What is Diabetes?Diabetes mellitus is a group of metabolic disorders in which a patient has higher-than-normal blood sugar levels for prolonged periods. If left untreated, diabetes can cause a plethora of harmful secondary conditions. According to the latest reports from the World Health Organization (WHO), 422 million adults over the age of 18 have one form of diabetes and 1.6 million deaths per year are attributed to the disease1.
Types of DiabetesThere are three types of diabetes: type I (T1D), type II (T2D), and gestational. In any form of diabetes, there is a fundamental problem with the levels of insulin produced by the pancreas and an inability for the body to recognize the presence of insulin. Insulin is an essential peptide hormone that maintains normal blood sugar levels. It also aids in the uptake of glucose by cells, regulates carbohydrate, lipid, and protein metabolism, and promotes cell division and growth through insulin responsive substrate (IRS) signaling proteins2.
In T1D, the immune system attacks and destroys the majority of pancreatic β-cells, thereby preventing them from producing insulin. This condition has frequently been referred to as "juvenile diabetes" and there is no known cause or established cure. However, in T2D, which is known as acquired diabetes, the body has become resistant to the effects of insulin and pancreatic β-cells frequently under-produce the hormone. This results in a gradual progression of symptoms such as increased thirst, frequent urination, fatigue, blurred vision, slow-healing sores, and unintended weight loss. If left untreated, T2D can cause various types of heart disease, kidney damage, blindness, and limb amputation due to nonhealing diabetic foot ulcers3,4.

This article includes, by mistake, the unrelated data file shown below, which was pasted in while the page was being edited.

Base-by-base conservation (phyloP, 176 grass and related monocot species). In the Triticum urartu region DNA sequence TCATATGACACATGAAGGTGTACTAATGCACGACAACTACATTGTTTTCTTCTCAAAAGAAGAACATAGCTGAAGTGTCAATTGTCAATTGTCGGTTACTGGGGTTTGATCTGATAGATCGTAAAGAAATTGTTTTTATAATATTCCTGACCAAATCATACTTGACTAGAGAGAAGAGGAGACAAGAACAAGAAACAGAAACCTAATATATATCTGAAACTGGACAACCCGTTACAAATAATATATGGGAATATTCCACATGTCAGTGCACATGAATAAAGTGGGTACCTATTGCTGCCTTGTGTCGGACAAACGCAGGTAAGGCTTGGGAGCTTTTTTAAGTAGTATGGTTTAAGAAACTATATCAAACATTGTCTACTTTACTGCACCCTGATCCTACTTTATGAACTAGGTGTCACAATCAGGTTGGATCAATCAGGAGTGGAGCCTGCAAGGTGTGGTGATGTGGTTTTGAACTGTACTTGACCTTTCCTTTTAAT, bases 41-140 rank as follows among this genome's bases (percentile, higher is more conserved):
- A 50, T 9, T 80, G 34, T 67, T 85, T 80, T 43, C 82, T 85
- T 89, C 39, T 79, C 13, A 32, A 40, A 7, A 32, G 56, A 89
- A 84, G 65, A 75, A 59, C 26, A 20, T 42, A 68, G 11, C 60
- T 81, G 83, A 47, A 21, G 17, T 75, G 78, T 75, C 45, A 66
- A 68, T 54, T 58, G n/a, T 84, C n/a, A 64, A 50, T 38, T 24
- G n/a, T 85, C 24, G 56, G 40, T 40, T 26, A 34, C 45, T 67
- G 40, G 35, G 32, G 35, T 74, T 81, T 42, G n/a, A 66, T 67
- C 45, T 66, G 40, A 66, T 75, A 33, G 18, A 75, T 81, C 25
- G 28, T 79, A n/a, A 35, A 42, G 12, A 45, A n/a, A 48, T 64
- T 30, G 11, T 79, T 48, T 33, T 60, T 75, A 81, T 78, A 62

T2D is more commonly adult-onset and due to lifestyle factors, such as obesity and poor health. In fact, there are so many new cases of T2D each year that the Centers for Disease Control and Prevention has issued a public health notice, urging visitors who search for facts about the disease to take a one-minute quiz to determine their risk for becoming pre-diabetic.
In the US, T2D comprises roughly 90-95% of all diabetics. Only 5-10% of patients suffering from diabetes have T1D or gestational diabetes5.
Gestational diabetes is the third form of diabetes mellitus and can occur in pregnant women who have never had diabetes. Although this condition usually subsides after the birth of the child, it can cause detrimental effects to both the health of the infant in the womb as well as the mother6.
While more treatment options are needed for all forms of diabetes, this review will highlight recent advancements in the treatment of T1D with stem cell therapies and cellular reprogramming.
Current Type I Diabetes TreatmentsThere is no cure for diabetes. The most common treatments currently in use for T1D are blood sugar level monitoring and corresponding insulin injections, which are sometimes required three to four times per day7. After eating a meal, blood sugar levels rise, and pancreatic β-cells should normally release insulin to manage the glucose present in the blood. However, to address the rising levels of blood sugar without the corresponding insulin hormone to take care of it, T1D patients inject insulin. They can monitor the effects of different meals through measuring their blood glucose levels manually through finger pricks or with the help of a continuous glucose monitor8.